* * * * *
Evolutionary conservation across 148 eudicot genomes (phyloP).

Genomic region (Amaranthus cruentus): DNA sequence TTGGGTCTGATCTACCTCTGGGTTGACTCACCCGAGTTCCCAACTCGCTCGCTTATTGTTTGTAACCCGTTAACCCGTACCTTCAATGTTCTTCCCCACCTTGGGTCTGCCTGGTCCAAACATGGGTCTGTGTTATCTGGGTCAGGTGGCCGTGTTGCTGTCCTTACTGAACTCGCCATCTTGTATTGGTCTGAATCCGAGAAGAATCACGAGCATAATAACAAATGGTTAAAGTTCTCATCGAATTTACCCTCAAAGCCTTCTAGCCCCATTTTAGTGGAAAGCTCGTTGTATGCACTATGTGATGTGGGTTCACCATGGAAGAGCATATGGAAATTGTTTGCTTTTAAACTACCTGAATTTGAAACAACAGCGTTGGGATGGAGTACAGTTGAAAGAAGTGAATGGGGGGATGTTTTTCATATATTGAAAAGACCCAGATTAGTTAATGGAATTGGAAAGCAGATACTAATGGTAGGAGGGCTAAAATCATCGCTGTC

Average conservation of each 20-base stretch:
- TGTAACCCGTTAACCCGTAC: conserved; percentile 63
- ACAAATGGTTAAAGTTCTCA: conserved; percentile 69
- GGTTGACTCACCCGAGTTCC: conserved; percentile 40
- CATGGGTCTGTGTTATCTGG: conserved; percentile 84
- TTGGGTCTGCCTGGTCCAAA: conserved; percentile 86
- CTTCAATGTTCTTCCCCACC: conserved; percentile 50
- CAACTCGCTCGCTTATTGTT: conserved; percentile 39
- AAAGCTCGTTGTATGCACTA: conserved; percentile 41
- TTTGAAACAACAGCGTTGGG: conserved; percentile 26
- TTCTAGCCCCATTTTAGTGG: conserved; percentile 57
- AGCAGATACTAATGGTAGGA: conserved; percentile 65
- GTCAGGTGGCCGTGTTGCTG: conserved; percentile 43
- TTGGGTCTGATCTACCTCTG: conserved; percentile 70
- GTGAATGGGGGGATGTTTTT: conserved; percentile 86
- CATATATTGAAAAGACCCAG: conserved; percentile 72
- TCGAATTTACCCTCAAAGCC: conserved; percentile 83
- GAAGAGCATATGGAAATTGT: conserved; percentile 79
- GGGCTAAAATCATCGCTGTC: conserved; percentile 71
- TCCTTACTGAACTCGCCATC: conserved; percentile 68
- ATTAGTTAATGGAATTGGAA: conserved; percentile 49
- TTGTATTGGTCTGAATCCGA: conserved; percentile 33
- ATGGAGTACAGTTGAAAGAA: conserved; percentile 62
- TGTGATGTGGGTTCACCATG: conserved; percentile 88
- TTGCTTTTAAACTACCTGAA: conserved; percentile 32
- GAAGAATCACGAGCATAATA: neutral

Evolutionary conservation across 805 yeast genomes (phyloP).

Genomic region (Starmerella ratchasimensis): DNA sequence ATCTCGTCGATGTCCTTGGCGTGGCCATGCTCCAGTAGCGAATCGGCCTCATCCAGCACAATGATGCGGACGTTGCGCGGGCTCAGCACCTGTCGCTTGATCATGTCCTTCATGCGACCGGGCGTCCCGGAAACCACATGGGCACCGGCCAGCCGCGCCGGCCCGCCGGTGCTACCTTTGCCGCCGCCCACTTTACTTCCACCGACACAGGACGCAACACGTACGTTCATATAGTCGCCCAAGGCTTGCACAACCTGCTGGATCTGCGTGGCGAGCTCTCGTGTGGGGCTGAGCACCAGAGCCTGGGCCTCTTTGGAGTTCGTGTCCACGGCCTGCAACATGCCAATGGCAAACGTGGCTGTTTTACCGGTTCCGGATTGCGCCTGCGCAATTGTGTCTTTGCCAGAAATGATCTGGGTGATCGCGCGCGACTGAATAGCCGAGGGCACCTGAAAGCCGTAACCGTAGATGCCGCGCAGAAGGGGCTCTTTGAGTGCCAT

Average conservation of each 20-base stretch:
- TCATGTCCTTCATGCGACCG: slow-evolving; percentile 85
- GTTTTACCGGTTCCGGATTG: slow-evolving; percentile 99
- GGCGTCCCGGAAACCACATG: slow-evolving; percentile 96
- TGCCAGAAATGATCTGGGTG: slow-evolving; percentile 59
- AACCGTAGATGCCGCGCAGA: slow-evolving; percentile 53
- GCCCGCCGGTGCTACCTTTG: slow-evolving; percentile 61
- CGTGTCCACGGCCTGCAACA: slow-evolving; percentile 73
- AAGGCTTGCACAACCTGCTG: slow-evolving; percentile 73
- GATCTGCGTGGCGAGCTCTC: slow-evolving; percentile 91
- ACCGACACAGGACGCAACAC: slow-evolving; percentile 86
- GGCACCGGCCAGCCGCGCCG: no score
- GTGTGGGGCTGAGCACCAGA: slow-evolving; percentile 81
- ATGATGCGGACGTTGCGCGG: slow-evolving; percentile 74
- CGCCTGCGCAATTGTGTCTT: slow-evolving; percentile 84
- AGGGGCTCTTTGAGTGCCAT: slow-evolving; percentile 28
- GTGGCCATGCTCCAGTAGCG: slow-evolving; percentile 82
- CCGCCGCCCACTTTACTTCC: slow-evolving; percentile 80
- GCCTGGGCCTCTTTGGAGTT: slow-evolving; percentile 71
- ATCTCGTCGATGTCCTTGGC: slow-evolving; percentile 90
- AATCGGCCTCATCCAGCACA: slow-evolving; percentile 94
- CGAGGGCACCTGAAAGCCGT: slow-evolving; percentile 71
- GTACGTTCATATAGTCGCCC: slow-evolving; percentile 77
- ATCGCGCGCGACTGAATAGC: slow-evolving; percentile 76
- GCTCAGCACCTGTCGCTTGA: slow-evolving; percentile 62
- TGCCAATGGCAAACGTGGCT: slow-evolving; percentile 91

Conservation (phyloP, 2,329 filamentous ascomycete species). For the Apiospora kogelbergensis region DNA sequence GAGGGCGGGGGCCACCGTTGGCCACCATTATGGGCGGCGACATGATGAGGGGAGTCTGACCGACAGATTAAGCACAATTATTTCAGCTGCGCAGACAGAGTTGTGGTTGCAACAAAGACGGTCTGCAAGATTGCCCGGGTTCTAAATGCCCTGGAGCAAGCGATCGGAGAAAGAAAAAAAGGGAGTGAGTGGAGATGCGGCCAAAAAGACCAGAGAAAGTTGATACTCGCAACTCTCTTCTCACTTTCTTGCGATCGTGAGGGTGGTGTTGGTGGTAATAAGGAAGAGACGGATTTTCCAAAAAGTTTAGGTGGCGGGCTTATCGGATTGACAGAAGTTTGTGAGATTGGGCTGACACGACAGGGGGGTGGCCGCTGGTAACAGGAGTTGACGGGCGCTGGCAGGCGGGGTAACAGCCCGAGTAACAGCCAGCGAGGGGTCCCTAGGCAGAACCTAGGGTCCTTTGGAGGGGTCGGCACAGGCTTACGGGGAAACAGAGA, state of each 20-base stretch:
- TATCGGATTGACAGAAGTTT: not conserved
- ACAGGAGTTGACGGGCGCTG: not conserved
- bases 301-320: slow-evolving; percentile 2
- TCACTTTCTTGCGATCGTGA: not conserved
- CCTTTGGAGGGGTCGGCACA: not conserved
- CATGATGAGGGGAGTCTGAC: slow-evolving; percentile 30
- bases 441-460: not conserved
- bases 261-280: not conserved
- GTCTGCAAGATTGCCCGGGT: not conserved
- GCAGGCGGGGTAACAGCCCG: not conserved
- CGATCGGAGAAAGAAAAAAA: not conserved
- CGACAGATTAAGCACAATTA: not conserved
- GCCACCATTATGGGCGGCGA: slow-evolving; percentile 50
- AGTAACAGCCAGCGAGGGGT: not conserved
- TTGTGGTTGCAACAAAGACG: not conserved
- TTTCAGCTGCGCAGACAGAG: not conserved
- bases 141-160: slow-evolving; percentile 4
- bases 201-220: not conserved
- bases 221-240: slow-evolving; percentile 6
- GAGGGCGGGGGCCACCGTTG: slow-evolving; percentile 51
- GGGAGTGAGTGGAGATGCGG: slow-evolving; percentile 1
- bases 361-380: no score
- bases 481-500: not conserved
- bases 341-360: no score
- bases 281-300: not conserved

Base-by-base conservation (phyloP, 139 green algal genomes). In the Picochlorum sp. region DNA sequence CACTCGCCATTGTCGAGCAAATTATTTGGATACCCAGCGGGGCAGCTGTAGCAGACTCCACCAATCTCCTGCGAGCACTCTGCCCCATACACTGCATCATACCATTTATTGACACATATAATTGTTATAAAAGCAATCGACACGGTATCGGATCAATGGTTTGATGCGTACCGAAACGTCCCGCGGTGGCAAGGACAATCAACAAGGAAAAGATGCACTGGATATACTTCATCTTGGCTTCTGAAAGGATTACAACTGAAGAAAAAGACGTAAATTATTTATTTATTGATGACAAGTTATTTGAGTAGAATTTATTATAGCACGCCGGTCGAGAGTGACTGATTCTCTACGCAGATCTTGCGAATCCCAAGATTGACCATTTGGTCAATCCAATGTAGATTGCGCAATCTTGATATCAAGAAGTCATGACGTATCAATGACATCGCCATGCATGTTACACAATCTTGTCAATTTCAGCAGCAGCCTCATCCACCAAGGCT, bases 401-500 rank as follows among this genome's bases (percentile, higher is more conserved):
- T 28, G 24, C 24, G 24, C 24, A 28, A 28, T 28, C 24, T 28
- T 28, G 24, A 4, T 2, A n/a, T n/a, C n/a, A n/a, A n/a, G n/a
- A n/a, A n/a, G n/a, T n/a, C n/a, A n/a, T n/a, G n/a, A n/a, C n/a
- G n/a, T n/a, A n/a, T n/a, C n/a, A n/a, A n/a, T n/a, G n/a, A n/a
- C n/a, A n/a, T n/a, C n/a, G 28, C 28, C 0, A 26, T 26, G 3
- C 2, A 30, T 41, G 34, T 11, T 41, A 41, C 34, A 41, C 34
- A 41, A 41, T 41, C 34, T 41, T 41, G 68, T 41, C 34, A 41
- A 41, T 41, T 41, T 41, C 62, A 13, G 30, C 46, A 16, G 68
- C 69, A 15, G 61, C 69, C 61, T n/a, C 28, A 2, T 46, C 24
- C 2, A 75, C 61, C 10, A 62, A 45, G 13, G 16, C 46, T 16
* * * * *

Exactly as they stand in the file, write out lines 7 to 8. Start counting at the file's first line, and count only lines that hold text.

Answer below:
- CATGGGTCTGTGTTATCTGG: conserved; percentile 84
- TTGGGTCTGCCTGGTCCAAA: conserved; percentile 86